The Australian Electoral Commission has warned the Yes23 Voice campaign that some of its signs could be potentially misleading and demanded it move them away from polling stations.
Some Yes23 signs – which say “Vote YES” – use the same purple colour as the commission’s signs, which have the words “voting centre” on them and are used to inform voters about polling booth locations for the Voice referendum.
The commission said in a statement late on Monday, the first day of early voting, that it had become aware of signs that could “potentially mislead voters”, who might see the official purple colours and become confused about whether a Yes vote was perhaps mandatory, or encouraged, by authorities.
“To be absolutely clear – the signs were erected by the Yes23 campaign, not the AEC,” the statement said.
“When we were alerted to this signage, the AEC requested the Yes23 campaign to rectify the situation by ensuring their signs are not placed in the proximity of AEC voting centre signs.
“The Yes23 campaign has agreed to comply with this request.”
The AEC noted Yes23’s sign had been authorised appropriately – as it was marked as a Yes23 sign in the bottom corner – and was therefore not illegal.
In a statement, a spokesperson for the Yes campaign said: “Yes23 was made aware of this by the AEC and will rectify the situation.”
A shade of purple similar to the AEC’s trademark colour has featured prominently in Yes23 material for months, including on its website and in other places at which it would be of no benefit for Yes23 to replicate AEC colours.
Yes23 headquarters has told its volunteers not to place the signs near the commission’s, after a photo of the signs in the regional Victorian town of Mildura on Monday drew scrutiny and spurred right-wing figures to accuse Yes of deceptive tactics.
A spokesman for Fair Australia, the leading No campaign outfit, claimed the Yes campaign had rolled the signs out across NSW.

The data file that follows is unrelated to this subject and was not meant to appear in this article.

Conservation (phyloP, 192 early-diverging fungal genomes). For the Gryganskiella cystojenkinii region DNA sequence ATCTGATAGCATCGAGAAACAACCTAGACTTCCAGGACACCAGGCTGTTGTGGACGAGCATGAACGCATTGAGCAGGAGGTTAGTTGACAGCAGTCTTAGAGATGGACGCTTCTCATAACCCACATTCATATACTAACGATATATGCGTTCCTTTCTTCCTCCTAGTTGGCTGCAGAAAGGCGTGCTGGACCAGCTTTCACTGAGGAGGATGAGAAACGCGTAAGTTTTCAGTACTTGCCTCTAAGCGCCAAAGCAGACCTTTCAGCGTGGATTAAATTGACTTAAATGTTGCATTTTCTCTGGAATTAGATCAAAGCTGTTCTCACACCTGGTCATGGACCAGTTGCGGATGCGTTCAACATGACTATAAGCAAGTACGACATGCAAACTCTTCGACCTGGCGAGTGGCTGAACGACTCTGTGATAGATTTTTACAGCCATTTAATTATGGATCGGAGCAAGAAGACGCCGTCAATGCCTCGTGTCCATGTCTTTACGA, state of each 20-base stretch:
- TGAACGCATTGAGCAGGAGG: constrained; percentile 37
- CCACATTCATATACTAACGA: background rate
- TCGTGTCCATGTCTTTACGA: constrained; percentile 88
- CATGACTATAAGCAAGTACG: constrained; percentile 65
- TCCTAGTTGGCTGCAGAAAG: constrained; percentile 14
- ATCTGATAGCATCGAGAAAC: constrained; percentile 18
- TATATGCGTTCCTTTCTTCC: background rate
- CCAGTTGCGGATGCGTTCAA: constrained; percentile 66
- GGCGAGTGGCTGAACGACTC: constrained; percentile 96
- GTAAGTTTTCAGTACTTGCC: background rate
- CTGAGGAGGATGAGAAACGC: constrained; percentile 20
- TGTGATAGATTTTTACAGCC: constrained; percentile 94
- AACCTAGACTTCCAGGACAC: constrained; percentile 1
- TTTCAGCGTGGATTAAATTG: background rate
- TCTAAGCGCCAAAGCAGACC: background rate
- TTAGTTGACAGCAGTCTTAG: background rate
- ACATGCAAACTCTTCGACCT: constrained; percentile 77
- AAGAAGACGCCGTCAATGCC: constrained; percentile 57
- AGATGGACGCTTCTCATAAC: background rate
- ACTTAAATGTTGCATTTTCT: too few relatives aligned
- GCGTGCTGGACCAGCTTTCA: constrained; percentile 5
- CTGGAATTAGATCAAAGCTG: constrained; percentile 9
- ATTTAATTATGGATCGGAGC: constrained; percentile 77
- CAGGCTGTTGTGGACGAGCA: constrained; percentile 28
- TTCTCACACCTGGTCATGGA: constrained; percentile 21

“We have gone to great lengths to comply with the election umpire’s often unreasonable requests, which have been consistently ignored by Yes23. For example, Yes23 is still running unauthorised digital ads,” the spokesman said.
“Australians will not be tricked into voting for the divisive Voice.”
One Nation leader Pauline Hanson posted on social media: “The Yes campaign has been caught red-handed using signs the exact same colour as the AEC, trying to mislead Aussie voters. [Prime Minister Anthony Albanese] talks a lot about ‘misinformation’. Will he demand the Yes campaign stop using these confusing and deceptive signs?”
Anti-lockdown activist and right-wing citizen journalist Rukshan Fernando gained hundreds of thousands of views for posts on X, formerly Twitter, claiming the electoral commission “didn’t appear particularly interested” in the Yes signage, despite the election watchdog asking for them to be removed.
In 2019, the Victorian Liberal Party faced scrutiny for signs containing Liberal messaging in Chinese language using colours similar to the commission’s.
The boss of the Victorian Liberal division at the time was Simon Frost, who is now Yes23’s campaign operations director.
Labor campaigner turned pollster Kos Samaras referred to Frost on Tuesday, posting a picture of the Liberal with the caption: “Look. It was done before.”
This masthead is not suggesting Frost played any role in choosing Yes23’s colour schemes, which were picked before he joined the referendum campaign in May.
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